Silent cinema? Not at all. If anything, The Tribe’s non-verbal language and the absence of music allow natural sound to rise up from the background position it usually plays in our senses as we’re experiencing a movie. As Sergei is led away from his first day in the classroom by two older kids who look like they know what they’re doing (one, played by Alexander Osadchiy, is named The King, which, like all the other character names, we learn in the closing credits), the steady stomping of feet over asphalt or concrete hallway floors becomes the movie’s own rhythmic beat, each step a further stride by Sergei into a world he can barely imagine until he’s already too deep into it.
The school soon becomes irrelevant, barely even background fodder. Sergei quickly finds he has to stand his ground to prove his worth, and in a loose initiation, he’s slugged by two guys as the group encircles them, but he also manages to get his own punches to land. As if an invisible curtain has been drawn, he enters a kill-or-be-killed world unknown to the hearing world. Stolen goods are regularly delivered and sent out, with rats shaken down and brutalized as The King mercilessly enforces the Tribe’s rules. Get out of line and you’re kicked out of your dorm room to live with the autistic kid down the hall—if you’re lucky. The only adults are either crooks (passport forgers, “doctors” performing illegal operations) or the shop teacher (Alexander Panivan), who drives girls in the gang (Yana Novikova’s Anya and Rosa Babiy’s Svetka) to their nightly rounds as prostitutes seeking customers at a nearby truck stop.
Slaboshpytskiy’s writing is unconcerned with how Sergei survives and evolves through passages of fire to forge himself into a hard-ass Tribe member. From the start, you’re either in or out, the hell with passages. That’s another thing Slaboshpytskiy thinks is stupid: every movie about teenagers has to be about baby-step transitions, each inch a struggle followed by a glimmer of recognition and revelation. The Tribe depicts Sergei’s way as a dive into a pool of sharks, and you best learn to swim fast or get slashed to ribbons. He adapts quickly, and not only gets thuggish, but masters the art of being a pimp for Anya and Svetka as they wend their way through the maze of trucks, a sinister setting of unforgiving black and frosty nights that give the hulking machines the feeling of sleeping monsters, the Grimms’ tales of youth lost in the scary woods updated for the horror show of the 21st-century international black market.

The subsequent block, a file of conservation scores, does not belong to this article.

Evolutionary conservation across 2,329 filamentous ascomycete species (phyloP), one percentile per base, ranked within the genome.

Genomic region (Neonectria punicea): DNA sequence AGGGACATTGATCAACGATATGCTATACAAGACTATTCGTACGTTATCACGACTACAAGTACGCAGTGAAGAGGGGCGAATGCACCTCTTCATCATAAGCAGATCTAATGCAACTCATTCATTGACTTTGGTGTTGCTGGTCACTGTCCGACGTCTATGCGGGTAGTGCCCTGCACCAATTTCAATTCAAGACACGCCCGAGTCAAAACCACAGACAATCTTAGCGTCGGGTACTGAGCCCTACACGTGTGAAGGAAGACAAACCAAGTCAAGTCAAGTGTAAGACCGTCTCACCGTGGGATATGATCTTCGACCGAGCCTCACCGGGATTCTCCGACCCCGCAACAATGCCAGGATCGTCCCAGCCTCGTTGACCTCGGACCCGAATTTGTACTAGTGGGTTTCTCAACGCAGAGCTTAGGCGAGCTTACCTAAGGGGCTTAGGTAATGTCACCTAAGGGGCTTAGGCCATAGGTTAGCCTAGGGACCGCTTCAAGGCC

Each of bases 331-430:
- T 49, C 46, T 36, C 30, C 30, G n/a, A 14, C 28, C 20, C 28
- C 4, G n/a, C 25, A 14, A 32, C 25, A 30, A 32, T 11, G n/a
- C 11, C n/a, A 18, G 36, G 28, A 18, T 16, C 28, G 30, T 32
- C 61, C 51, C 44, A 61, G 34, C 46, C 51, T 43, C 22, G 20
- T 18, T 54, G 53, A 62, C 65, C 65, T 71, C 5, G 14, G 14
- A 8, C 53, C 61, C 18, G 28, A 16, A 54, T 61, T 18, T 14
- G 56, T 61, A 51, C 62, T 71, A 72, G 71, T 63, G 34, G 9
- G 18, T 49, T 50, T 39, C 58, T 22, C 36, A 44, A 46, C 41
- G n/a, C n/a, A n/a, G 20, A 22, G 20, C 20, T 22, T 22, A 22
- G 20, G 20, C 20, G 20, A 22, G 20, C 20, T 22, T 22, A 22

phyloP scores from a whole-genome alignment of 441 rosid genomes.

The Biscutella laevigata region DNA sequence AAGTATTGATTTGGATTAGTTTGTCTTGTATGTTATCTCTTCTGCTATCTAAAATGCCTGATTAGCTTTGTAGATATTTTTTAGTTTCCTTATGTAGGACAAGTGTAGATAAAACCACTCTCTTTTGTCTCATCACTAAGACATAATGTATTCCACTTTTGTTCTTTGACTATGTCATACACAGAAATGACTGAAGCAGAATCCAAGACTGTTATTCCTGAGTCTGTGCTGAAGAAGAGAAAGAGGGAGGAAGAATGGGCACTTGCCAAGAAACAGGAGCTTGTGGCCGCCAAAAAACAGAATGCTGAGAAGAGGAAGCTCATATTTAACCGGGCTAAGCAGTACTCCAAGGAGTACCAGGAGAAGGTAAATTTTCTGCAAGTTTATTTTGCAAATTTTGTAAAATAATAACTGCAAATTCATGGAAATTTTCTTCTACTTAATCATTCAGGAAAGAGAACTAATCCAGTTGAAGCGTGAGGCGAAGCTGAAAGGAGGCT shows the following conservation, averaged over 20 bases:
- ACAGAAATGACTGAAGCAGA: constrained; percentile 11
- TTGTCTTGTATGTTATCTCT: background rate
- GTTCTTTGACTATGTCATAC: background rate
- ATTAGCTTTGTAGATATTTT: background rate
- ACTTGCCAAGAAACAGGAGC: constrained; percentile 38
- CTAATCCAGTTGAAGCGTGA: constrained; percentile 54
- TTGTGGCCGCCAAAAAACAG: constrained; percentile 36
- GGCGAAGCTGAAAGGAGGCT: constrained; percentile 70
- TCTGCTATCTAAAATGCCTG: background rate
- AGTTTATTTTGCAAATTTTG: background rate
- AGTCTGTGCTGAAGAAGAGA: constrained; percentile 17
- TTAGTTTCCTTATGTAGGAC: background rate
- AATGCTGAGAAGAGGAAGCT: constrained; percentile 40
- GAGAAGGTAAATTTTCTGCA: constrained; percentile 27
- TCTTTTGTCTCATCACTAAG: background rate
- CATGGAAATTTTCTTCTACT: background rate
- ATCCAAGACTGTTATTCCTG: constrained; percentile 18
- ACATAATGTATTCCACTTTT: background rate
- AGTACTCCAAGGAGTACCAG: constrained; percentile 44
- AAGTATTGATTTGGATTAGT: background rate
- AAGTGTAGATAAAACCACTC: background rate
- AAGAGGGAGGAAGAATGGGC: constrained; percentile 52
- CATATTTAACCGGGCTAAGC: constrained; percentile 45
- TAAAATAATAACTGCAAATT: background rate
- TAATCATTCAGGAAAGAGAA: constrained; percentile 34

This is a writer-director with an already well-developed worldview, which includes the notion that love leads to horrible acts (like baby-snuffing) or is so short-lived that it doesn’t really matter (gotta get that sperm out of the plumbing, pronto). The dark variations on these themes are combined here for the story’s final section, which begins with Sergei and Anya fucking because they kind of feel like it, proceeds with them sensing some feelings for each other, then an unwanted pregnancy and, finally, business getting in the way of Sergei’s growing desires. For this group, “business” means cash and goods, or fists smashing faces and feet cracking ribs.
The Tribe is interested in how far this can go, how codes of violence contain their own, often unintended, logic. In the 130-minute running time, it has erased its audience’s (presumably) well-meant, PC-laden view of people unable to talk or hear and replaced it with an awareness of something else entirely: a shadow-world economy, an underground that could care less for the rest of us and hardly cares for anyone inside it, a jungle of tribes looking only to stay alive one more day, until somebody inevitably dies. Fine talk of an EU, even the issues of sovereignty or national alliances that raged in Kiev are quaint in the context of the underground jungle—which, by latest GDP measures, is the world’s second largest economy. School’s out, and in Slaboshpytskiy’s hard cinema—a cold, long stare into the gut—it doesn’t even matter now.